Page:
About fifteen years ago I was rooting through a ‘bargain’ box of CD’s and came across one called ‘Jet Set Radio’, by Vulgar Unicorn, intrigued by the name and attracted by the price it found a place in my growing collection.
Then there was a time I collected my children for an all too rare visit from their Mum’s in Yeovil, a place full of history but devastated by modernity. As I wound up a hill toward their dingy council estate, I passed a theatre on the side of which a poster advertised a band, The Pineapple Thief (TPT). Again intrigued by the name I sought out what information I could and acquired ‘137’ and ‘Variations on a Dream’, and to this day they have remained my favourite two CDs of this band’s output; until this day…..
I still marvel how I came across this band and the fact I never realised the link between Vulgar Unicorn and TPT until a number of years later whilst browsing the sleeve notes to find the name Bruce Soord appeared on both. Now an established and sought after producer, dabbling in Wisdom of Crowds (with Katatonia’s Jonas Renkse) and with a solo album under his belt that appears to have rejuvenated his musical intent he returns with the 11th studio offering under the TPT monicker, ‘Your Wilderness’.
Fresh from watching their stunning performance at Be Prog My Friend festival in Spain, as headliners on the Friday evening, (report available here on Progradar), I had mixed emotions about reviewing this. I have always really liked this band and rate them alongside Porcupine Tree (PT), though I have never agreed with the comparisons in music style that some seem to find.
That said, whilst brilliantly produced and lovingly packaged, I had felt the last couple of albums, despite credible reviews, had an air of frustration and the feeling of treading water. I had feared that as have others, their ascendency and Bruce’s rising popularity in the industry may turn them into mediocrity and (the only comparison I will draw) that they may fade and disappear like PT. You stupid boy, Thompson!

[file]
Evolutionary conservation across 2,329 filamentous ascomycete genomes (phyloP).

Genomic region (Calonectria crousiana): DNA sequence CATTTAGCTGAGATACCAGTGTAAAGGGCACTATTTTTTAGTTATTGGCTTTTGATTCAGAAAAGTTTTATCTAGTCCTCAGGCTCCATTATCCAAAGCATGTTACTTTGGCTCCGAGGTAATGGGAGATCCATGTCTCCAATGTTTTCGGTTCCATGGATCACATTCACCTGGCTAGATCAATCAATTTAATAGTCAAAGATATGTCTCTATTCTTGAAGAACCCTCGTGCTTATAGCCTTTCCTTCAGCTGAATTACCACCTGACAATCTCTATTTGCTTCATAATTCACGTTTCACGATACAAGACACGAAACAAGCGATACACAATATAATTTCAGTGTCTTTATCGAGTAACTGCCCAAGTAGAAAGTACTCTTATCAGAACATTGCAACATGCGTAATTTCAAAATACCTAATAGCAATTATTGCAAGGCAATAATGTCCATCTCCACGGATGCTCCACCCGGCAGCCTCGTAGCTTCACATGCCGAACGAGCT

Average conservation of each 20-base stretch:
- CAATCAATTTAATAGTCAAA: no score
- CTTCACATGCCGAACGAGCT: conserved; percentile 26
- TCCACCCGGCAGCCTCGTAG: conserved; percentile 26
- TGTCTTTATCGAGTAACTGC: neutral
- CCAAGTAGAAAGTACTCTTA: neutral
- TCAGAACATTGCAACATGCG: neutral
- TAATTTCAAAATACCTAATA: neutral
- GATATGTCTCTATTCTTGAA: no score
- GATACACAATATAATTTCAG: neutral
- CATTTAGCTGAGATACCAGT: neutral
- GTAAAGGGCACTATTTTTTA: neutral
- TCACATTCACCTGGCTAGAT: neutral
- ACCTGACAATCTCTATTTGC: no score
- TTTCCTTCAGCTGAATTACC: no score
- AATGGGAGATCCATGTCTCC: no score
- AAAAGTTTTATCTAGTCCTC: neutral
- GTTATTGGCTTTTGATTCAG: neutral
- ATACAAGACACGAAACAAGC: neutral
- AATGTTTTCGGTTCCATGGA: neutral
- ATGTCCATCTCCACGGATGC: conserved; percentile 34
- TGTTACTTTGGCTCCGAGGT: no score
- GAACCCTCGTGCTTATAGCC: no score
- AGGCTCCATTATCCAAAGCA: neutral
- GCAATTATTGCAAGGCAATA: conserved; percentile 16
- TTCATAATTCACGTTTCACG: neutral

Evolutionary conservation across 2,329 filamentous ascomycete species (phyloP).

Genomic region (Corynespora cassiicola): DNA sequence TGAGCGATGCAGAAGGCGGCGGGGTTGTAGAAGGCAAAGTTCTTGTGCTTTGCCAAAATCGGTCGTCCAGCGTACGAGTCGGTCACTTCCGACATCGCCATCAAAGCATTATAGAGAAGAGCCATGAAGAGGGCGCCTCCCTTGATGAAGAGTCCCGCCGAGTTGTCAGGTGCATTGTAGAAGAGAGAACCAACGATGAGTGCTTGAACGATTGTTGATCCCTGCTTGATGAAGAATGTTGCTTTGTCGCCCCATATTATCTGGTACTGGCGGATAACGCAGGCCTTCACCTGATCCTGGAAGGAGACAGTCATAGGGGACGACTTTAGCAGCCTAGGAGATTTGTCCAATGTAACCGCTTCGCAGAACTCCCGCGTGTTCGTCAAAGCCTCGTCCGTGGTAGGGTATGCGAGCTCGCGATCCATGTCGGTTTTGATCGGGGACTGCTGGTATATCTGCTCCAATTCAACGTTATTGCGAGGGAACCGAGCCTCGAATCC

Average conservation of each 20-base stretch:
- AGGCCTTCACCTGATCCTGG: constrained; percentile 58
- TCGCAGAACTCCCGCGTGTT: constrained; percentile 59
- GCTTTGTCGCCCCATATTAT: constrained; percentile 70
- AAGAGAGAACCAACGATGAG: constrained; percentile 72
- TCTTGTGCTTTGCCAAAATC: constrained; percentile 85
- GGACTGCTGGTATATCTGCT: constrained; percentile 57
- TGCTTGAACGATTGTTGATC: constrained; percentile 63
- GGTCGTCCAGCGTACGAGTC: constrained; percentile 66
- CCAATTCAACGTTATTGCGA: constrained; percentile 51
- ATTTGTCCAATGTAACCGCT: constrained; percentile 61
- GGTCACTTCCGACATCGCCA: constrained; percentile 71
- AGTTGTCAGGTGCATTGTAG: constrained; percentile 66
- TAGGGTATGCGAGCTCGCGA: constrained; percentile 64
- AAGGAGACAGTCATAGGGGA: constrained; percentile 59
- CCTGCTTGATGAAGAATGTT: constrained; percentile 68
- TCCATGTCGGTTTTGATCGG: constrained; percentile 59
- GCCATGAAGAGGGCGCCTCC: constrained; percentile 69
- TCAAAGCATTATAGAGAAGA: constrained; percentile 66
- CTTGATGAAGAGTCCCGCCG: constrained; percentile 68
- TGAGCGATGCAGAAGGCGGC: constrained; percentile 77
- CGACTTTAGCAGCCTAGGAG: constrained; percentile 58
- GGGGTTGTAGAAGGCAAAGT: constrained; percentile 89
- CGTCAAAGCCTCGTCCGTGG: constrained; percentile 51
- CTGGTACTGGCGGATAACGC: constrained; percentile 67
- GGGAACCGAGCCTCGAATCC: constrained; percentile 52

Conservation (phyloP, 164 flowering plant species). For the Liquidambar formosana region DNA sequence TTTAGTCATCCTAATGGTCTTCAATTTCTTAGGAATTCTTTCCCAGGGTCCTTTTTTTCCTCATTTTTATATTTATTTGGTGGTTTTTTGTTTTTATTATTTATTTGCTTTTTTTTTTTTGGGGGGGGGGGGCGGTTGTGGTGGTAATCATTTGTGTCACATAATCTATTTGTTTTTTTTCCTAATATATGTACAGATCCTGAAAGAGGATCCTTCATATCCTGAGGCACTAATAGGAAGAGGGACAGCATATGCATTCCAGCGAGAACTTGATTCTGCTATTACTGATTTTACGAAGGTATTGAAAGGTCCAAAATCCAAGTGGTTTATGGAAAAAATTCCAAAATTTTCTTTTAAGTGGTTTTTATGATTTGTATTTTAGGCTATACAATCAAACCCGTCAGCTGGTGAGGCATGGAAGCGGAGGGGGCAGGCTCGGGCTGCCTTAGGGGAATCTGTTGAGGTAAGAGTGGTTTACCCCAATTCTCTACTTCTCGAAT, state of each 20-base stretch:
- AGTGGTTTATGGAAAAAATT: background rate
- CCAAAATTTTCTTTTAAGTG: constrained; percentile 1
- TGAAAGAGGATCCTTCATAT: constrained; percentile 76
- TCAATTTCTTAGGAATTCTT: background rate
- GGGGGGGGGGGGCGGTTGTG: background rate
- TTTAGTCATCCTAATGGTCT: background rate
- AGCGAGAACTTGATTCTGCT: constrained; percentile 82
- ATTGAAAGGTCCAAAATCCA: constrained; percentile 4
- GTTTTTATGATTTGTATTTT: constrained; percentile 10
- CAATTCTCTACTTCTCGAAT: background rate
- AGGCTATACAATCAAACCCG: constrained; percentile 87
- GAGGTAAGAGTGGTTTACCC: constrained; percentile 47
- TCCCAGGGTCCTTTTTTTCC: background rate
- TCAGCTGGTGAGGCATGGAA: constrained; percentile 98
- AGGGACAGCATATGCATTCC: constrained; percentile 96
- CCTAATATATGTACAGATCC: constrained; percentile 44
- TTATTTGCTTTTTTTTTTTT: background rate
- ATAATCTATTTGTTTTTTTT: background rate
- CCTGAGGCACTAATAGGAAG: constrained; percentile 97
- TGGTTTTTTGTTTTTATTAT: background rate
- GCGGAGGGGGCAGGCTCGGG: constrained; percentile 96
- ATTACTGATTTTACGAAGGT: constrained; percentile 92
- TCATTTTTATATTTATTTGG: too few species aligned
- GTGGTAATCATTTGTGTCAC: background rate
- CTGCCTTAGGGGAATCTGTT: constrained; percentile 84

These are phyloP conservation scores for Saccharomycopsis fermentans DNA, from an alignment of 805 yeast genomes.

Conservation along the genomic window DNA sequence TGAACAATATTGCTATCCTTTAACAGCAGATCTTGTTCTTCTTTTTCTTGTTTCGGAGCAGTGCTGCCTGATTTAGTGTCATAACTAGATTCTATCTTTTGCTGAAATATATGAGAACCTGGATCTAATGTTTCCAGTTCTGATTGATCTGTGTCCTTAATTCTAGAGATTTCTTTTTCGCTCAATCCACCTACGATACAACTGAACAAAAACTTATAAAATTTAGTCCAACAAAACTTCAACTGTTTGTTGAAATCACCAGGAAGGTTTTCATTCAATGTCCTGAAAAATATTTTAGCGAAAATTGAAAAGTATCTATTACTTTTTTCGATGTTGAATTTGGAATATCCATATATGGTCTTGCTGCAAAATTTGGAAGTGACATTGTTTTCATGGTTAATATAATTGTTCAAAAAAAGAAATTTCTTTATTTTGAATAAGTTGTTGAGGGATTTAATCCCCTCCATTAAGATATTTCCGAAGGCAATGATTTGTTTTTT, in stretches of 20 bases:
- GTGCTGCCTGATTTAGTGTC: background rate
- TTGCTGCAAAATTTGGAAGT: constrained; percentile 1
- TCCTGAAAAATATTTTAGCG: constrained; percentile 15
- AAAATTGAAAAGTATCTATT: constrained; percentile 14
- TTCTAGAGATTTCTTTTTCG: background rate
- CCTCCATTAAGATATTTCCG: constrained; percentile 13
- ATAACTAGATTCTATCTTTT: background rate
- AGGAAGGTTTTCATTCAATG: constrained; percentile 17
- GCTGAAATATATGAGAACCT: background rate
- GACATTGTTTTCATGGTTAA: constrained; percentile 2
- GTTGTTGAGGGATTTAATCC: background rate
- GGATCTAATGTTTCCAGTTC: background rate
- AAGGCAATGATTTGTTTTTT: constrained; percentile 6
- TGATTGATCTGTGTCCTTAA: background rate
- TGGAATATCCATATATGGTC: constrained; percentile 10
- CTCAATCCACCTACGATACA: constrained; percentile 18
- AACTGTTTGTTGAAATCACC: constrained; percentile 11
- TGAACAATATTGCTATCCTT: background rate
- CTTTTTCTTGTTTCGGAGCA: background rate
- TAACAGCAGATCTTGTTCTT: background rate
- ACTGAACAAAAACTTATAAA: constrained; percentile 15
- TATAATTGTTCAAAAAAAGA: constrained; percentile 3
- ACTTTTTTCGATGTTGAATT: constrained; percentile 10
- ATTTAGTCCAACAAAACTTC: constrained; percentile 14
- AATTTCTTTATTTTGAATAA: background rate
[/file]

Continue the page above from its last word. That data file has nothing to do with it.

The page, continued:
The cover picture could be interpreted as being in a wilderness and facing a difficult summit to climb, but I should have more faith……
A drum beat introduction leads in to Bruce’s distinct vocals as he berates being In Exile and the one line repeated chorus of “Don’t be afraid to miss me” ensures from the offset this album is not going to go amiss. As the music swells and the guitar riffs in identifiable TPT style dig in to your mind the song ends with notes from stalwart Steve Kitch‘s keyboards ricocheting into a distant canyon at the beginning of this musical pilgrimage.
Beautiful acoustic strumming and the inimitable airy vocals from Bruce take up the journey into No Man’s Land, and are joined by Steve’s piano for the ride. Slight pause for effect then the percussive rolls of guest drummer Gavin Harrison, (I know, Porcupine Tree, but still no comparisons) kick in redefining the sound, with Bruce’s cries floating over the top as further guest Darran Charles’ (Godsticks) guitars burst in with spine tingling energy and the bass playing of third man in the core trio, Jon Sykes, more than ably drives the engine of this vehicle through the canyon of music.